RIGA IFF Responds to Signs of Cultural Colonisation Mindset in Film Media
A country the size of Latvia isn’t often OVERrepresented, but seeing their country’s name one time too many is exactly what raised quite a few of the Riga International Film Festival (RIGA IFF) delegates’ eyebrows when they opened Screen International at this year’s Cannes Film Festival.
Jury grids, usually published during the film industry’s largest festivals, are compact tables where the films in official competition programmes are reviewed daily by selected film critics from different countries. In the jury grid published during the 75th edition of the Cannes Film Festival, Russian film critic Anton Dolin’s affiliation surprisingly read: “Meduza, Latvia”. As those of us present in Cannes received quite a few inquiries regarding our opinion regarding the way our country’s affiliation was being used, we decided to voice it publicly.
We respect Anton Dolin, and perceive Meduza as one of the most important independent information sources in Russian (and mostly about Russia). However, in this case our country’s name is being used as a cover to protect Screen International from being affiliated with Russia, which we find hypocritical.
Technically, the facts are correct – Meduza is registered in and has been operating from Latvia since its creation in 2014 by a group of Russian journalists who left Moscow-based news outlet Lenta due to censorship. Since the beginning, Meduza has defined their focus as primarily being on Russia, never really aiming to serve as a local, Latvian, media outlet. While we are proud that our country’s democracy can provide a safe space for journalists from other countries, we do not support Screen International’s decision to affiliate the aforementioned critic and outlet with Latvia in the way that they have done. Especially, considering that Meduza has previously been affiliated with Russia (see prior Screen International jury grids from 2018, 2019, 2020, and 2021).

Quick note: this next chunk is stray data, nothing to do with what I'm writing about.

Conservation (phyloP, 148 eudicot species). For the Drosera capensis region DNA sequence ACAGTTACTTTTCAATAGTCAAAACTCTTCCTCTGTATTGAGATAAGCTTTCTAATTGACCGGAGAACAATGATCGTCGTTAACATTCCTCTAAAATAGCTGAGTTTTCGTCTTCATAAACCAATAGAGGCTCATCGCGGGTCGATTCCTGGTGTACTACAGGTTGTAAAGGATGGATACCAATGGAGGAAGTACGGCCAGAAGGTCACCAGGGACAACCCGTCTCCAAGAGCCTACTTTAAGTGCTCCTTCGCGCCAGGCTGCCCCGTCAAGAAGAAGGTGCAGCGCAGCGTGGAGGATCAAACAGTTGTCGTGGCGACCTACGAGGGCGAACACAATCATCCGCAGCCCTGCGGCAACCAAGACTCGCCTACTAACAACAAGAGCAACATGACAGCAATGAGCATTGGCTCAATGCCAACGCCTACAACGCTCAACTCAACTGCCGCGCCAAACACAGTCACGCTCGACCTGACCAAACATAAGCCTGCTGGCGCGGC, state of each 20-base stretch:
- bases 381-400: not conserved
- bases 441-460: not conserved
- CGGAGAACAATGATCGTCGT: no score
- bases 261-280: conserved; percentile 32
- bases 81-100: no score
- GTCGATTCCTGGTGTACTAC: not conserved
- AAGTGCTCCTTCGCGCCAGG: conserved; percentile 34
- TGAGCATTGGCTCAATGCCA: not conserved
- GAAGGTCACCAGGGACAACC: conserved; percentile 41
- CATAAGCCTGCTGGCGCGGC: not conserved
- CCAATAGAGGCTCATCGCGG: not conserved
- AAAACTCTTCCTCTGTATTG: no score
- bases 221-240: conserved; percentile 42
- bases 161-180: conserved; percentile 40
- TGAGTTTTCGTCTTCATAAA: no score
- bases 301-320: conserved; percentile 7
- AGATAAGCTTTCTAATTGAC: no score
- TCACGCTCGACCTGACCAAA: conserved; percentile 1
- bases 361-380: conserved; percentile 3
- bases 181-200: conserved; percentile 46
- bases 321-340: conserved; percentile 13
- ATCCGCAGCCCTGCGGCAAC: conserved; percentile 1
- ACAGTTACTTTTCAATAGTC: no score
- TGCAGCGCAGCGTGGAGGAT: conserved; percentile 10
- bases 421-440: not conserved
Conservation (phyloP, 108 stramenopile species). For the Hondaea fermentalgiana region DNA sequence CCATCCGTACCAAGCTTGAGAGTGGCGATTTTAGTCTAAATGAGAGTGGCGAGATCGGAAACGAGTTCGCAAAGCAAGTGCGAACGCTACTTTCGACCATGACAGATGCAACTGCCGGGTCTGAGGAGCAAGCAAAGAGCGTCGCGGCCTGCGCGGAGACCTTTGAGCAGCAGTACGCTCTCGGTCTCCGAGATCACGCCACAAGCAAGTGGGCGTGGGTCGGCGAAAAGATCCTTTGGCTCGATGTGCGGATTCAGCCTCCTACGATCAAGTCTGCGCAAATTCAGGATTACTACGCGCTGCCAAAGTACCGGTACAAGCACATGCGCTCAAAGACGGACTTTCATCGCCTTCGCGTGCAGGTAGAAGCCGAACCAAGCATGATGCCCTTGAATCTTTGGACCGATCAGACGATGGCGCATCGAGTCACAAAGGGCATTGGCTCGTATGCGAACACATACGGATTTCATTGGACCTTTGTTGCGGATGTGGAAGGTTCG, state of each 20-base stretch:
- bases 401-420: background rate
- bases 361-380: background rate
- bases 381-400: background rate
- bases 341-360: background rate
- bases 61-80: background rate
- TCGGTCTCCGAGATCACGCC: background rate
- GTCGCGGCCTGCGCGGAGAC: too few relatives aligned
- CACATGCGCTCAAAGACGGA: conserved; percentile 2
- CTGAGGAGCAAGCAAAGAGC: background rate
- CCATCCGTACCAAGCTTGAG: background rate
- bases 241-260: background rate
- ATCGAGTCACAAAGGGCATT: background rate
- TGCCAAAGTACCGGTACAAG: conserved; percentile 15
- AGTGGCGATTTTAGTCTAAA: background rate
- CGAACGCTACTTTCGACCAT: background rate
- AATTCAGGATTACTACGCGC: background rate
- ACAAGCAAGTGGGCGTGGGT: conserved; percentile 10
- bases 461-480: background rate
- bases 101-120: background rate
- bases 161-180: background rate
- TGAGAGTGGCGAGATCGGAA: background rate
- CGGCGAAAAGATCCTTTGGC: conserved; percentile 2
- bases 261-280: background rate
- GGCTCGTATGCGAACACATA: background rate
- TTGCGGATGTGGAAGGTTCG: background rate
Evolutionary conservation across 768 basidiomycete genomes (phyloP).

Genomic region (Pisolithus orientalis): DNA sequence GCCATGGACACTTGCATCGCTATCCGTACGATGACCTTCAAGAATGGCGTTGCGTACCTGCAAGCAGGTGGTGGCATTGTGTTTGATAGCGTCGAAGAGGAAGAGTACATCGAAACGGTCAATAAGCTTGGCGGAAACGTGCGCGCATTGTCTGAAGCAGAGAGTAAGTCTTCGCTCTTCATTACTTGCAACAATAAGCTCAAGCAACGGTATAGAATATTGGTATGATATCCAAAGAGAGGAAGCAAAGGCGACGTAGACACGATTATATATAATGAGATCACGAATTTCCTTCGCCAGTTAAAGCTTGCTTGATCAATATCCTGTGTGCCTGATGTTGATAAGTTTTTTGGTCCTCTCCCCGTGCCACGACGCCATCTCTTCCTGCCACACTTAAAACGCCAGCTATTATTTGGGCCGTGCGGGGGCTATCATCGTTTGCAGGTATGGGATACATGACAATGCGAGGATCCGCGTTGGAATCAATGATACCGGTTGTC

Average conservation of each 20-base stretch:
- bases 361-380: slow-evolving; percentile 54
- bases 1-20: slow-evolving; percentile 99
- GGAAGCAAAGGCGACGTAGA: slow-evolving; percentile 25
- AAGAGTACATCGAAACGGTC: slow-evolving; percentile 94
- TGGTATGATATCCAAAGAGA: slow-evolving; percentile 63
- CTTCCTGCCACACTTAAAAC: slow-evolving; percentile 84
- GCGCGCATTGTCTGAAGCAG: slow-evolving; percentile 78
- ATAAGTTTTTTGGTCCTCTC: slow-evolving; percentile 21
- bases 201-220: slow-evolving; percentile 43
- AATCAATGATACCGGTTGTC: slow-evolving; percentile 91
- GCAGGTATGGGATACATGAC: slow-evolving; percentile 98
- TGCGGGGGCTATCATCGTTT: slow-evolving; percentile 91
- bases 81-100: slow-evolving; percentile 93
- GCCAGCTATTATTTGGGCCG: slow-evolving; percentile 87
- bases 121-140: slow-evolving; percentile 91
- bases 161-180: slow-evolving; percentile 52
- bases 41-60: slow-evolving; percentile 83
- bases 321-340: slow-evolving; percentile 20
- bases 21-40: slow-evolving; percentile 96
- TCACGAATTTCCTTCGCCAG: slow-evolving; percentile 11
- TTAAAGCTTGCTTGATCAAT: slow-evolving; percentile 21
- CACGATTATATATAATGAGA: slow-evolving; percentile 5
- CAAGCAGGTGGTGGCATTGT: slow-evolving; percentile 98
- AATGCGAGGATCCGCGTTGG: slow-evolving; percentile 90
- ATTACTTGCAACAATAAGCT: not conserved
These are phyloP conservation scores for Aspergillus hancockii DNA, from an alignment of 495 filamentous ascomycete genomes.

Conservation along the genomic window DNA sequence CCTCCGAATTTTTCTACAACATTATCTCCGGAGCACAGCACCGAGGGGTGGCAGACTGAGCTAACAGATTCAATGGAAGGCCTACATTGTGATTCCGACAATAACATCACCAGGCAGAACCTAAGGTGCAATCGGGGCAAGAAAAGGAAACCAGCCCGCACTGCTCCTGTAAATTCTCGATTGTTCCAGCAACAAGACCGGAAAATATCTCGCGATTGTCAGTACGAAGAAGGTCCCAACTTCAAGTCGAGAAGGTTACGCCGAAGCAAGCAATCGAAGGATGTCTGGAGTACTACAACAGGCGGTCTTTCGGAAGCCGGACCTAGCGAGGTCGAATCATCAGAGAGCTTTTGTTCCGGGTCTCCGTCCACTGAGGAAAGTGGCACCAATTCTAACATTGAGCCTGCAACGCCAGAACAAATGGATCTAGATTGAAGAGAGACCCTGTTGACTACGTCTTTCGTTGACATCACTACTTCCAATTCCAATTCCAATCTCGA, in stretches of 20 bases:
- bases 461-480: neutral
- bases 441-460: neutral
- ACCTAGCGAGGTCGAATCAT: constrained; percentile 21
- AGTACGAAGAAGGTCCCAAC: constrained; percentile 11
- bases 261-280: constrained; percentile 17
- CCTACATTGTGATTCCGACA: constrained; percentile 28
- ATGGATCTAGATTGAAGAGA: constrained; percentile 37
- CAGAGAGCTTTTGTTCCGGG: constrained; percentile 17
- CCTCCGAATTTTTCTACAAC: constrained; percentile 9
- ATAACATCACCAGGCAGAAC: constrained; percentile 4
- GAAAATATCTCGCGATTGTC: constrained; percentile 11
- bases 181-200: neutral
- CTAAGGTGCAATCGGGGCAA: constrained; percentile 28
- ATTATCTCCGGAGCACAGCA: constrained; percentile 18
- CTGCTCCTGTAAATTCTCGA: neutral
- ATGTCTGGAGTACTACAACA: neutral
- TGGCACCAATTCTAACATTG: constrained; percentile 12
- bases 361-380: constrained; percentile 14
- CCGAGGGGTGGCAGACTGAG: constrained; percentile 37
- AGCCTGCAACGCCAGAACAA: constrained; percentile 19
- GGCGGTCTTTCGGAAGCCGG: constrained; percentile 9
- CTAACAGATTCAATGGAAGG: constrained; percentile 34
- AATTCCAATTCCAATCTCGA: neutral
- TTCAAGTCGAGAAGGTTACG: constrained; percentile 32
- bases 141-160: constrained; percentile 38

In our eyes, this is an example of a cultural colonialist mindset: Latvia is being represented by a Russian film critic and a news outlet whose motto reads “The real Russia, today”. Latvia, like other countries that have endured Soviet occupation during which the local population was heavily decimated, forcibly deported to Siberia, and subjected to russification, does not use its traumatic Soviet past as a self-defining descriptor. As the Russian Federation proudly declares itself the ideological heir of the Soviet Union, such affiliations feel tone-deaf and we strongly condemn them.
To us this is not a trivial incident, but rather an example of how Latvia is yet again being misportrayed as an adjunct of Russia, which it is not. Such misportrayal not only creates a distorted image of Latvian society and its information space, but is also the embodiment of a form of cultural colonisation where smaller cultures and societies are assimilated into larger ones.